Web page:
25 May 2023
by Michael Stringer

How can local government get better at social media? (Guest blog by Orlo/Surrey County Council)

Guest blog by Michael Stringer, Assistant Director of Communications at Surrey County Council #LPSInnovation

Michael Stringer, Assistant Director of Communications at Surrey County Council shares how social media can promote better engagement and customer service with citizens.

The debate over whether local government should use social media is long over. Almost all UK local authorities now have a presence on Facebook and Twitter. But are we making the most out of social media platforms?

Many local authorities don’t have dedicated social media teams and the responsibility for handling inbound messages is often split between the comms and customer services teams.

It takes quite a significant amount of thinking to bring the two elements together and it’s often been difficult, taking up too much time and resource to merge these services. Councils can certainly become better at combining the two so there is better synergy, taking the lead from some organisations that are further along the road, for example, the police force.

There is already good practice in place, with the councils offering customer service responses on Twitter and Facebook, even as far back as 10 years ago. Demand on comms teams is higher than it has ever been with increased expectations post-pandemic, and incoming messages on social media channels are only adding to that. Customer services teams are also constantly under pressure.

Snowball effect

Being responsive on social channels has a snowball effect. By encouraging more people to use social media channels to interact with their local authority, this naturally drives more efficiencies by preventing calls into contact centres. However, as more people shift to digital channels, the number of enquiries in that space increases, so teams need to have the skills and training to be equipped to handle these.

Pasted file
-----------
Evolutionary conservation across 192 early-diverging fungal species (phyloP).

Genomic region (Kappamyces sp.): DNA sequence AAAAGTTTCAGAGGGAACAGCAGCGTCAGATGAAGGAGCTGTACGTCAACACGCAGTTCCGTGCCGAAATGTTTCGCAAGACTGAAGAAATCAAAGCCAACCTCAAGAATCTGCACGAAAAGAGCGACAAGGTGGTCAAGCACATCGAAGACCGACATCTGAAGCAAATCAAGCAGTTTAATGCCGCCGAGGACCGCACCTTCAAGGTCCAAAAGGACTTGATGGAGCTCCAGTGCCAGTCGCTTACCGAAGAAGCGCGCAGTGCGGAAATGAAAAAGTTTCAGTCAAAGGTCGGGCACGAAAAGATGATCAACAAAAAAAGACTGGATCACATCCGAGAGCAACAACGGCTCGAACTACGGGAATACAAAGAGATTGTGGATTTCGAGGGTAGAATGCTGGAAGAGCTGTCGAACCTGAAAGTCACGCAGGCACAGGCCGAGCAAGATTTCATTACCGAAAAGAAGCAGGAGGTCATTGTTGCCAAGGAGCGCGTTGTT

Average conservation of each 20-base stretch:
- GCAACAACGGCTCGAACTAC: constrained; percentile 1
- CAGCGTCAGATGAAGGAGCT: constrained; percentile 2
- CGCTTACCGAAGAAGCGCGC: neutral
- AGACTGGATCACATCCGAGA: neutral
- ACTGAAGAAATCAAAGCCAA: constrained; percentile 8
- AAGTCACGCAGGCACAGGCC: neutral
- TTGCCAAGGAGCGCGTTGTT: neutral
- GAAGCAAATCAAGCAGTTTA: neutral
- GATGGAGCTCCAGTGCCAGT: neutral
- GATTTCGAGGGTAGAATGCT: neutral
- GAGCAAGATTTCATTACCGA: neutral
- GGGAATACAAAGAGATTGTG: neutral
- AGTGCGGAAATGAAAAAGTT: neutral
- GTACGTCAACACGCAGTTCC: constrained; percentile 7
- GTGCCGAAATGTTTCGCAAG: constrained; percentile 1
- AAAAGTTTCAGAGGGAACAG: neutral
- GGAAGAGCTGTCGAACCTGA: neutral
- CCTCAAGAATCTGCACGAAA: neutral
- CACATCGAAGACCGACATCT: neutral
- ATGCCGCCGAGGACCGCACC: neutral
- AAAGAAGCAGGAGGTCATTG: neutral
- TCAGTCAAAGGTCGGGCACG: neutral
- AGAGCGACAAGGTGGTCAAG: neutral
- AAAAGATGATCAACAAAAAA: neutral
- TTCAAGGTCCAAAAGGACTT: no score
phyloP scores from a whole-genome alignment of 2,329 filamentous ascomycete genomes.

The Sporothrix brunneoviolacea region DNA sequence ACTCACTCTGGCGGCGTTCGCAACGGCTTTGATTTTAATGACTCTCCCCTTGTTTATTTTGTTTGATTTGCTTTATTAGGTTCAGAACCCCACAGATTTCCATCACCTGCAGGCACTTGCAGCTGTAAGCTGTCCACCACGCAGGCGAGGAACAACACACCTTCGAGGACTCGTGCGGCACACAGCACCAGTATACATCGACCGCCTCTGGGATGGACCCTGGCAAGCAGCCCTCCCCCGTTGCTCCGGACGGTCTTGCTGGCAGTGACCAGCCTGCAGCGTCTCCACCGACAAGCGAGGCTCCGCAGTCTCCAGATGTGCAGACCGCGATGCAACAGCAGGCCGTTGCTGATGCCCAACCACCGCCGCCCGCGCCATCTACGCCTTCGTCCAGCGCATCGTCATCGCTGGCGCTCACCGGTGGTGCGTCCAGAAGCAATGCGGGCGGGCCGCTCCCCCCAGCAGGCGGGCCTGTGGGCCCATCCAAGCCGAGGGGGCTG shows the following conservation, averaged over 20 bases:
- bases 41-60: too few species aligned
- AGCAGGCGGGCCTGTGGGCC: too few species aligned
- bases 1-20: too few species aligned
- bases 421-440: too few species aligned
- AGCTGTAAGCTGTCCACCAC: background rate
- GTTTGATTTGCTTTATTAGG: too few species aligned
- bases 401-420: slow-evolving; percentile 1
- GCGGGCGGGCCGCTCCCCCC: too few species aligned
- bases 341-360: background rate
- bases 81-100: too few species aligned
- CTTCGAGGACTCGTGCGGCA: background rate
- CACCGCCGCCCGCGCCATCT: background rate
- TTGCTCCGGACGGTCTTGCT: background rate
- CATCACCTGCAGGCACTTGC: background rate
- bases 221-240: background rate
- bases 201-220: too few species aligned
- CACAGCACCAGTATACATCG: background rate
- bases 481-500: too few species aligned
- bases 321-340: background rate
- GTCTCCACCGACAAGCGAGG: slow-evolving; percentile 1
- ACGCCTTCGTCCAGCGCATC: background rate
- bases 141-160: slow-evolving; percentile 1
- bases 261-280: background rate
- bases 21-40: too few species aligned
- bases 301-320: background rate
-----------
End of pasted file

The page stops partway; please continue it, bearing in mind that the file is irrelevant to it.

Watershed moment

Since Covid, there has been an increased realisation in the public sector of the importance of social media channels to disseminate information and better serve our communities. The pandemic was a watershed moment and gave us the opportunity to demonstrate the value of comms to senior leaders in local government and how effective good comms can be. However, with that has come an increased expectation of what can be achieved through social media channels post Covid.

With this increased pressure, comms teams need to be more efficient as the expectations of their outcomes have grown. We’ve been working with public sector social media management experts, Orlo, to help us better utilise our digital channels to increase our engagement.

Better experience

Over the past few years, there continues to be an increase in inbound enquiries via social media channels and there is no sign of this trend reaching a plateau.

With the cost-of-living crisis, it is usually seen by citizens as a cheaper channel to communicate with councils rather than picking up the phone. Similarly, with tightened budgets for local authorities across the board, it is more cost efficient for councils to serve the public on digital channels rather than via call centres.

A digital channel is more convenient, especially if it isn’t so urgent and fits in with the lifestyle of the user who can contact us at any time of the day, when it suits them. It also enables people with different abilities, including citizens who are neurodivergent, to more easily contact their local authority for information. The challenge with so many social channels to manage is being adept to picking up and responding to all the messages that are coming through to the council.

Social media has become a much bigger part of people’s lives so it is important that local government embraces this shift in behaviour and can respond with effective and meaningful social media comms campaigns that closely integrate with their customer services and provide the best communication with their citizens.

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Michael Stringer

Michael Stringer

Assistant Director of Communications, Surrey County Council